MIDDLEBURY — The global ocean is increasingly threatened by human activity, yet many people remain unaware of how important to all life, human and non-human, the marine environment truly is.
“The Future of the Global Ocean,” this year’s Middlebury College Clifford Symposium, will offer talks by pioneering marine scientists on key environmental topics, from ocean plastics and marine protected areas to the influence of melting sea ice on weather patterns.
Events take place on September 19-21 and include a screening of the documentary Chasing the Thunder that recounts a remarkable story of environmental activism on the high seas.
This year’s Clifford Symposium will cover subjects ranging from ocean plastics to deep-sea volcanoes.
The marine environment drives our climate and weather, and it provides food for many varieties of plant and animal life as well as humans,” said Dan Brayton, the principal organizer of the symposium and professor of English and American literature at Middlebury. “At the same time, humans are rapidly degrading the oceans through overfishing, pollution, global warming, and habitat destruction.”
One of the first events will take place on Thursday, September 19, when Lisa Gilbert gives a talk titled “Deep Sea Hydrothermal Vents and Volcanoes.”
Gilbert is an associate professor of geosciences and marine science at Williams College who teaches in the Williams-Mystic Program, a maritime studies program based in Mystic, Conn.
Kara Lavendar Law, a research professor of oceanography at Sea Education Association in Falmouth, Mass., will deliver the keynote lecture, “Reflections of an Ocean Plastics Scientist,” in the evening.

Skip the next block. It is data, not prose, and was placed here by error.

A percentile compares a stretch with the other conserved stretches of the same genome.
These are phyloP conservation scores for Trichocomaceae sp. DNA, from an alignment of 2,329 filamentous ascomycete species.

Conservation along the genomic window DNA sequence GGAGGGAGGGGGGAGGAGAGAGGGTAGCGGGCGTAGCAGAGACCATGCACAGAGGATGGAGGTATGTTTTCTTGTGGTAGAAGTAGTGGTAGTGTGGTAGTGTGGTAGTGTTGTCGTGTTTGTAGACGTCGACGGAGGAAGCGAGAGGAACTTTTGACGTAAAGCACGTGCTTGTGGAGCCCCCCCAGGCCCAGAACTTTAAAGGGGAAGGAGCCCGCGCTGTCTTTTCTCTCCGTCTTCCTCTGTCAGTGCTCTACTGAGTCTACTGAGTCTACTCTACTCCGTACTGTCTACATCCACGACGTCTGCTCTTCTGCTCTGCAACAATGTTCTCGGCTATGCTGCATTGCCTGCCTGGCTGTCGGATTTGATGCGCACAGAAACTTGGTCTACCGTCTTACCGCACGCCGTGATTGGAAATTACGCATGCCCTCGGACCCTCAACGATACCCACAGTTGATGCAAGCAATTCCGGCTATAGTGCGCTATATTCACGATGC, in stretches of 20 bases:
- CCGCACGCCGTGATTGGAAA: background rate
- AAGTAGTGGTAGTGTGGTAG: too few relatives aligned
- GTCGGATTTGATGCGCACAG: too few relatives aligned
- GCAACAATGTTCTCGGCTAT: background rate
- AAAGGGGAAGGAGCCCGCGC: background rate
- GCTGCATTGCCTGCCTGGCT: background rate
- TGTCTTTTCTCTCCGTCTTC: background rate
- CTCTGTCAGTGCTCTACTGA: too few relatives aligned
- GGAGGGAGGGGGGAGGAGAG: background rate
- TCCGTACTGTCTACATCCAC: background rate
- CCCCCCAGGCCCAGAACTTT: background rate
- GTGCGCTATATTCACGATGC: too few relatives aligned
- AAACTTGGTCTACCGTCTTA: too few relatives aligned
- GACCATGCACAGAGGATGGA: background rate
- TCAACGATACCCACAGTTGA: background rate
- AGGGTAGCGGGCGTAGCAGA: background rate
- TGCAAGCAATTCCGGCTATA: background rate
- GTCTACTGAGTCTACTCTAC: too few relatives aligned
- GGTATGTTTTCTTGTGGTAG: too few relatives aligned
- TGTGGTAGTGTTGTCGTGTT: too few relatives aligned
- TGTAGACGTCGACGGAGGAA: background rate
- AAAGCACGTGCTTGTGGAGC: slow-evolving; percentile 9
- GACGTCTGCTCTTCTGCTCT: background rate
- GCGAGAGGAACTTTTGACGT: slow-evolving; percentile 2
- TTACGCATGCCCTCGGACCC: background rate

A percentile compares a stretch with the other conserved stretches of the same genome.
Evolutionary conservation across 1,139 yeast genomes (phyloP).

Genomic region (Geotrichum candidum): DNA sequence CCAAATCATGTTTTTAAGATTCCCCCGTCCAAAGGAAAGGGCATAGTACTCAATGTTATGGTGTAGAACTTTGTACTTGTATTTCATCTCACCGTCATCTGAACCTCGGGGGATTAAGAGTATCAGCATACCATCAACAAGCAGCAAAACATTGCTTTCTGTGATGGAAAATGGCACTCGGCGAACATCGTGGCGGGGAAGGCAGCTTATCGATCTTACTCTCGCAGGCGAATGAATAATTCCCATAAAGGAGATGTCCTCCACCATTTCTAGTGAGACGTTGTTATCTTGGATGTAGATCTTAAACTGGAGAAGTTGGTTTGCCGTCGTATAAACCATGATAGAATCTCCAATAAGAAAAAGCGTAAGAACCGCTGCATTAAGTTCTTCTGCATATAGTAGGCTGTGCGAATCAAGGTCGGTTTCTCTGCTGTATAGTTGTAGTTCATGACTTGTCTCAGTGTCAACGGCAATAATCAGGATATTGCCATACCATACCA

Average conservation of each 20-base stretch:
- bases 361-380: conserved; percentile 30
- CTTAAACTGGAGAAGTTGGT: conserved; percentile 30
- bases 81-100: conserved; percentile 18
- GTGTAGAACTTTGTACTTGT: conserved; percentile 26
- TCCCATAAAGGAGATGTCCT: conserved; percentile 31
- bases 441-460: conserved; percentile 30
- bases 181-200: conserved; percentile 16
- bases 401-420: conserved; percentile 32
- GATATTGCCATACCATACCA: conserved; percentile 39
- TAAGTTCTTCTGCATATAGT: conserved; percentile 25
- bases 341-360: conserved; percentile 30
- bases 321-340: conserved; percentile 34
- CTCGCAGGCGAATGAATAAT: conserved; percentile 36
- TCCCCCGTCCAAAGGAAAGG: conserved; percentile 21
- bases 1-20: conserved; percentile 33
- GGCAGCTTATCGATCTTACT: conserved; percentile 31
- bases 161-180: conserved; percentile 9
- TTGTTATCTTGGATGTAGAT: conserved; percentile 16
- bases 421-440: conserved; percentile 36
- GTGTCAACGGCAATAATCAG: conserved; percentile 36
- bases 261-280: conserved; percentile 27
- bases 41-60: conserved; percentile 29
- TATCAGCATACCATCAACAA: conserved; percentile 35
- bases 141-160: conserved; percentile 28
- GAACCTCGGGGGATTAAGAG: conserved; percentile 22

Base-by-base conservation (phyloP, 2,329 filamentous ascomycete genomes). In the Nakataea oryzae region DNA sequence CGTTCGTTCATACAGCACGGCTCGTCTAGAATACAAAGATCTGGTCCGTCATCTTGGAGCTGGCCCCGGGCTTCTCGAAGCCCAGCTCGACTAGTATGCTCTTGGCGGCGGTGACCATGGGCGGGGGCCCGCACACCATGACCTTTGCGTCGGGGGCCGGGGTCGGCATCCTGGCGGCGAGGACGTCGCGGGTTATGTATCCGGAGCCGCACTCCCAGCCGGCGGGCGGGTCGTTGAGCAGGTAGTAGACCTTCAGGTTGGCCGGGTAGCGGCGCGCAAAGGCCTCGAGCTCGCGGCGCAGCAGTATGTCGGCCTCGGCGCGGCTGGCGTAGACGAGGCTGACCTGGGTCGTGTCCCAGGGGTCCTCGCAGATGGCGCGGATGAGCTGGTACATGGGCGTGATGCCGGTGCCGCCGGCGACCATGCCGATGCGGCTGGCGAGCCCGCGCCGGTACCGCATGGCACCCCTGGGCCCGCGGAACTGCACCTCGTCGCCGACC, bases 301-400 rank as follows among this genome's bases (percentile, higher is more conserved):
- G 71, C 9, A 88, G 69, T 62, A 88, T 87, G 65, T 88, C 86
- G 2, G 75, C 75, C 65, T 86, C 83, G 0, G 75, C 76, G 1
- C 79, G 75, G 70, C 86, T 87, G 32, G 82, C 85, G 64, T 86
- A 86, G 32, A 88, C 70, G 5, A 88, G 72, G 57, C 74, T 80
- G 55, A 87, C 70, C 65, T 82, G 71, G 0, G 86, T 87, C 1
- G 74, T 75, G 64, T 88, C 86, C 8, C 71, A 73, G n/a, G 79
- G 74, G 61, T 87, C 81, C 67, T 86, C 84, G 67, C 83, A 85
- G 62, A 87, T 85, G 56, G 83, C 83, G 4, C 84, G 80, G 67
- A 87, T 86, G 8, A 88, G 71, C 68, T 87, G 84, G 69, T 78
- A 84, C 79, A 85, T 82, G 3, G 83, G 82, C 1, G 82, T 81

One of the nation’s foremost experts on ocean plastics, Law will discuss their most current environmental impacts, as well as the role of scientists in advancing solutions.
Events on Friday, September 20, include a talk by Jennifer Francis, senior scientist at Woods Hole Research Center in Woods Hole, Mass.
Francis will explain new research that links increasingly extreme weather with the rapidly warming and melting Arctic during recent decades.
Her lecture is titled “Extreme Weather on the Rise, Arctic Ice on the Decline: How Are They Connected?”
Sea Shepherd head and marine conservation activist Captain Paul Watson (above) and filmmaker Mark Benjamin will answer questions following the screening of their documentary “Chasing the Thunder.”
The day will end with a screening of Chasing the Thunder, a compelling eco-thriller. With high-seas blue-water action, the documentary film
follows marine conservation group Sea Shepherd’s vessels as they chase the Thunder, the notorious pirate poacher, to the bottom of the sea. Sea Shepherd head and marine conservation activist Captain Paul Watson and filmmaker Mark Benjamin will introduce the film and answer questions afterwards.
The symposium will wrap up on Saturday, September 21, with a panel on coral reefs featuring Professor Jeremy Ward and Assistant Professor Erin Eggleston – both members of the Middlebury Biology Department – and several of Eggleston’s students. The two helped lead a January term course
this year that focused on coral reef conservation and genetics in the waters surrounding the Abaco Islands in the Bahamas, where the students spent 10 days doing field research.
The symposium is an annual event named after the late Nicholas Clifford, who taught history at the College from 1966 to 1993 and who, in his many years as a member of the faculty and administration, cultivated critical inquiry at Middlebury.
A full schedule of events and biographies of the speakers are available on the symposium website
. Events are free and open to the public.